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Mr Khan’s continued success in the capital will translate as a loss in support for the Labour Party in the country at large, Express.co.uk was told. It comes as he remains the favourite to win London’s mayoral election three weeks away. A number of polls have placed him firmly ahead of the other candidates.
His victory in May would mark a second term in office.
While his time in the position has not been without controversy, Mr Khan has been commended for overseeing a surge in Labour Party membership in London.
Areas like Hammersmith and Richmond last year experienced a sharp increase in people joining the party.
In 2016, Mr Khan secured an impressive 57 percent of the voter share, beating the Conservative Party’s Zac Goldsmith who lagged behind by 14 percentage points.
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Yet, as Richard Wyn Jones, a political scientist noted, Labour’s London success could see the party move backwards as it attempts to win votes outside large cities.
He said that as a country, England is “pretty uniform” in terms of national identity and constitutional attitudes, with the “only real outliers” being London and the big, metropolitan cities.
Professor Wyn Jones told Express.co.uk: “You would expect Labour to crush it in London in the mayoral elections, but the problem they have is that it doesn’t translate out of the city.
“There are a lot of parliamentary constituencies in London, but you’re not going to win a general election on that basis.
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“The danger for Labour is that they get a really fantastic result in London which is absolutely plausible, they do potentially quite well in other very large conurbations, but outside of those they continue to basically go backwards.
“And so that’s why the Hartlepool by-election is at least as important and interesting as London in terms of the long-term prospects of the Labour Party.”
Many believe that the party’s future in the country could be seriously damaged by its current identity crisis.
This was after Labour lost a chunk of its heartlands in the North of England and Midlands in the 2019 election.
Paul Embery, a leading trade unionist and Labour member, said the party’s problem is the fact that it “often sees political issues through the lens of London”.
This appeared to be true of Jeremy Corbyn’s time as leader of the Labour Party.
It was here that membership soared in cities around the UK, especially those with universities.
Party figures released to The Guardian in 2016 showed that membership jumped from 201,293 on May 6, 2015 – the day before the general election – to 388,407 on January 10 2015.
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This was credited in large part to Mr Corbyn’s remoulding of Labour, introducing spaces for radical grassroots groups, many of these, like Momentum, based in London.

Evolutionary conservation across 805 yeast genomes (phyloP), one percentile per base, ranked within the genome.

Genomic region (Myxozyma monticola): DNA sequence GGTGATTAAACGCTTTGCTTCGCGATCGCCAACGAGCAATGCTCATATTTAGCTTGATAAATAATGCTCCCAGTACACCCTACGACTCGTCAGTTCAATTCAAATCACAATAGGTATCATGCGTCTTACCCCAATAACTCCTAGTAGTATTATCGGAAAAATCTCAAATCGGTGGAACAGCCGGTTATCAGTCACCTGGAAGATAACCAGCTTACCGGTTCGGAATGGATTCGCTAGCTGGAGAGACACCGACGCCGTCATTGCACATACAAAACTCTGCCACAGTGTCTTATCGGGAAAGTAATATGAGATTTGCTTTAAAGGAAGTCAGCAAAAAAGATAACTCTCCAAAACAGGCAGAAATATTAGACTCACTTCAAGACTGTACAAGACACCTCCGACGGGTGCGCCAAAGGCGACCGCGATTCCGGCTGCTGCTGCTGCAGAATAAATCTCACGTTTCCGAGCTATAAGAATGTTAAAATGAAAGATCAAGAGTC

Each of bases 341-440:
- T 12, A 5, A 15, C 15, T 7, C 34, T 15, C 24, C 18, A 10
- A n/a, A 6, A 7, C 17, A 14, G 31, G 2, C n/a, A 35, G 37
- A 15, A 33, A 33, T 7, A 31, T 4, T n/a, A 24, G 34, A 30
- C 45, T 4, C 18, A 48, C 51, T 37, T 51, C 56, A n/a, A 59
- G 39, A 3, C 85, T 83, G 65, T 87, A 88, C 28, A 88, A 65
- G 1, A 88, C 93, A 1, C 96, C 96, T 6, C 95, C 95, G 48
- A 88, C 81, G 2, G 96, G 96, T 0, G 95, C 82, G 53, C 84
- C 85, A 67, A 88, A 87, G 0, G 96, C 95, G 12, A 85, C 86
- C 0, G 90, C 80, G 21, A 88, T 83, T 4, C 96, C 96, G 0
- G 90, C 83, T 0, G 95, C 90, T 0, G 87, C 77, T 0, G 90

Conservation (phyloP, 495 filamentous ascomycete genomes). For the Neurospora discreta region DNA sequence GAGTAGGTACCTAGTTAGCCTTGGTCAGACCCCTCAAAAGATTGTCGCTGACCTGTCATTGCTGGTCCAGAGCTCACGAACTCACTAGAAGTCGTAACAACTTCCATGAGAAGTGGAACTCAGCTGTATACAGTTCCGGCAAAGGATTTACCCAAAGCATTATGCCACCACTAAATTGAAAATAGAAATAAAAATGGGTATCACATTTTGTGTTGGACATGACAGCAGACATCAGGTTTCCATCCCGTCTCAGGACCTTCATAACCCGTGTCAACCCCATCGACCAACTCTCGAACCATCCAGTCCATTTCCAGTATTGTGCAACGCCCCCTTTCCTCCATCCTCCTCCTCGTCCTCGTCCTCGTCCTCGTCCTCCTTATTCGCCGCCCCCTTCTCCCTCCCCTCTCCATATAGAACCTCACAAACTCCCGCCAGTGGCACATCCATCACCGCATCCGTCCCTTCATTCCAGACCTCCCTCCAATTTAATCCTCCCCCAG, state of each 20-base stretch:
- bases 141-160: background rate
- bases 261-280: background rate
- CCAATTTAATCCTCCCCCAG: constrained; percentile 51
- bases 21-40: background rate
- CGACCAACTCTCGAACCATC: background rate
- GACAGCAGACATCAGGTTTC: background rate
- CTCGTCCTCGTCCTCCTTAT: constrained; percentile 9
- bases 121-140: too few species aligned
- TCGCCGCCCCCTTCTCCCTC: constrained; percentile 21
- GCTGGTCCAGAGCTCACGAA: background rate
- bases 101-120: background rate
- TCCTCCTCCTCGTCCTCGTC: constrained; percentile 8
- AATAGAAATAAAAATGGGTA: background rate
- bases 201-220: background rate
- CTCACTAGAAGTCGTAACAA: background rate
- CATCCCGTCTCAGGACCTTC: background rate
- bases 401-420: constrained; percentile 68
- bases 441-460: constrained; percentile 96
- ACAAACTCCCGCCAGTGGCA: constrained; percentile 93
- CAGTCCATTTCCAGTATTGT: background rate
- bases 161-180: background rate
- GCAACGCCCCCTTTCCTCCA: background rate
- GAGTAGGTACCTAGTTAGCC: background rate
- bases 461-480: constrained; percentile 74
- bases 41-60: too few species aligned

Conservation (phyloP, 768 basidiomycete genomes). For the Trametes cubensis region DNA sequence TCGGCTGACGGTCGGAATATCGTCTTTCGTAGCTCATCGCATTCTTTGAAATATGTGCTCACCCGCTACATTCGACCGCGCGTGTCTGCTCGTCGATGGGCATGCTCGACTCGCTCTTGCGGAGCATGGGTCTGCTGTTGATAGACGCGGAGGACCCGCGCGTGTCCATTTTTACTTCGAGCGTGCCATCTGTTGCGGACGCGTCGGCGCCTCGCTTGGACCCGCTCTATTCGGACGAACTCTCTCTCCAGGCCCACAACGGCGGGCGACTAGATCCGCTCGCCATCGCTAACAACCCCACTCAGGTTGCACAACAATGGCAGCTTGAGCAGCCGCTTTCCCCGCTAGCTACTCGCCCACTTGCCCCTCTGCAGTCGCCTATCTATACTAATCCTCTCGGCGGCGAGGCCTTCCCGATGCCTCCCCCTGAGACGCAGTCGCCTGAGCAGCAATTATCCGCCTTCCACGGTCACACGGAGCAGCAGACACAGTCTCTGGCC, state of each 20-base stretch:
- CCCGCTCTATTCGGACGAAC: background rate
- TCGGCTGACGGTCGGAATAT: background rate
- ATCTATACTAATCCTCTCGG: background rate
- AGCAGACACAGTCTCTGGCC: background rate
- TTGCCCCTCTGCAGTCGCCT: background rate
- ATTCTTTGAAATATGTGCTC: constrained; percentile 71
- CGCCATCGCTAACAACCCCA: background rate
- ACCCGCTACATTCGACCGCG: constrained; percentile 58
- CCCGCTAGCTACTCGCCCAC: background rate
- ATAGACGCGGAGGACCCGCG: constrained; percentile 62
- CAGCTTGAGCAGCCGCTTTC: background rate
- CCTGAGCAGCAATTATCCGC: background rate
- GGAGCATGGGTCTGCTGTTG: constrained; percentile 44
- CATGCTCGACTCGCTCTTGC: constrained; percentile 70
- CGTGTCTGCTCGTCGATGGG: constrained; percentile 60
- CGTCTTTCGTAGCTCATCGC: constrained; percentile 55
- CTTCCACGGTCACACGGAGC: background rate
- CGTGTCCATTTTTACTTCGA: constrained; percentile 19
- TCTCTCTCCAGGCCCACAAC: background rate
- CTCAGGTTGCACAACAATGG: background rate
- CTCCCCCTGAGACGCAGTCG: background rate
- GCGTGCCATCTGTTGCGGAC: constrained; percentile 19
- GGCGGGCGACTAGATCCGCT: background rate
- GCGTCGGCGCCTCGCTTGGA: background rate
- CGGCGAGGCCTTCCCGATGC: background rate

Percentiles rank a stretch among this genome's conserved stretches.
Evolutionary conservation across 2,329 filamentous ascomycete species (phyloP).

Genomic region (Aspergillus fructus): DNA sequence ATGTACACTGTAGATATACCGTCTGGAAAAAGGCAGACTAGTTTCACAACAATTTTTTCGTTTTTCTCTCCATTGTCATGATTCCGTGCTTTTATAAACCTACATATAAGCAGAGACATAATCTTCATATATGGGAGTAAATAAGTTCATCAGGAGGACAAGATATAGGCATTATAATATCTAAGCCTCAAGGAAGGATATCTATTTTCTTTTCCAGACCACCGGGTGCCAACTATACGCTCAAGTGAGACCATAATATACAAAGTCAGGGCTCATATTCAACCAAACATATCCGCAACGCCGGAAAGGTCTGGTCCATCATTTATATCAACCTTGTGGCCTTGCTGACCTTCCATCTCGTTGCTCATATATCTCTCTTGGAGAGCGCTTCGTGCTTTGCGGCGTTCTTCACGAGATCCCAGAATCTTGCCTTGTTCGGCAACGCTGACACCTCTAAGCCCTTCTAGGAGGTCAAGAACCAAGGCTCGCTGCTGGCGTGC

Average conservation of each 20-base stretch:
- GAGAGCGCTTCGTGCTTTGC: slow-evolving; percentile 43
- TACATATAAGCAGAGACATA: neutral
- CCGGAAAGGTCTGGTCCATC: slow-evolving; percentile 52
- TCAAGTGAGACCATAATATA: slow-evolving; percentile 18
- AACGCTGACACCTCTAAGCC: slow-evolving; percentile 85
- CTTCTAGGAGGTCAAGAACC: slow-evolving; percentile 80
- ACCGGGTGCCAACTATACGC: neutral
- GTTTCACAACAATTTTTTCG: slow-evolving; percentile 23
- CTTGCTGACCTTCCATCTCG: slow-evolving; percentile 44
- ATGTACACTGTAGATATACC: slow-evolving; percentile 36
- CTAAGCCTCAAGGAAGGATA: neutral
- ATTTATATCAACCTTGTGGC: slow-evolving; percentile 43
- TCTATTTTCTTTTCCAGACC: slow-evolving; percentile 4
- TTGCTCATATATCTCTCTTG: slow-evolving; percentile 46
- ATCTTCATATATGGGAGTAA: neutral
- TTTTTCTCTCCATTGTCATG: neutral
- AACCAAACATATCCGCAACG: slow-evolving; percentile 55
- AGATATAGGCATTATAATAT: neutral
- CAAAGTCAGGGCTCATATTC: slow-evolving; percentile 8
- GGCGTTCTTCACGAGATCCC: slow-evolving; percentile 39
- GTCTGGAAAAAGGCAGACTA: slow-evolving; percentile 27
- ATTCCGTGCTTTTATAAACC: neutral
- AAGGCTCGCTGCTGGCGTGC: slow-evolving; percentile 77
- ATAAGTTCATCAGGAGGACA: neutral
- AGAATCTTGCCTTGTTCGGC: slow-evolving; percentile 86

Mr Embery said: “London is very liberal, London is very cosmopolitan, but that’s not particularly what provincial and post-industrial Britain is like.
“Part of the problem is that Sadiq Khan will win comfortably in London, and whilst many in Labour will be pleased about that, the reality is that the more Labour is sweeping up the votes in London, the less it’s sweeping up the votes in Red Wall constituencies.
“I think there’s a link between how popular Labour is in London and how unpopular it is in provincial and post-industrial small town Britain.
“It needs to understand that while yes, it’s good to win in London, you can’t throw everything at our fashionable cities and at our university towns.”
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The upcoming Hartlepool by-election was seen as leader Sir Keir Starmer’s first real chance of proving that Labour was relevant to those in the Red Wall.
Mike Hill, Hartlepool’s current Labour MP, resigned this year following allegations of sexual harassment which he denies.
Paul Williams was picked as Labour’s candidate to run in the election, much to the dismay of political observers.
Mr Williams, a staunch Remainer who backed a People’s Vote, is trying to win a constituency that voted 70 percent to leave the EU.
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A telephone poll carried out by Survation last week found that Jill Mortimer, the Tory candidate, has support from 49 percent of voters, while Mr Williams has 42 percent.
A Labour source told The Daily Telegraph the party now expects the seat to turn blue for the first time since 1964.
They said: “Labour would have lost Hartlepool in 2019 had it not been for the Brexit Party.
“In the context of the vaccine bounce, the Conservatives should take this seat.”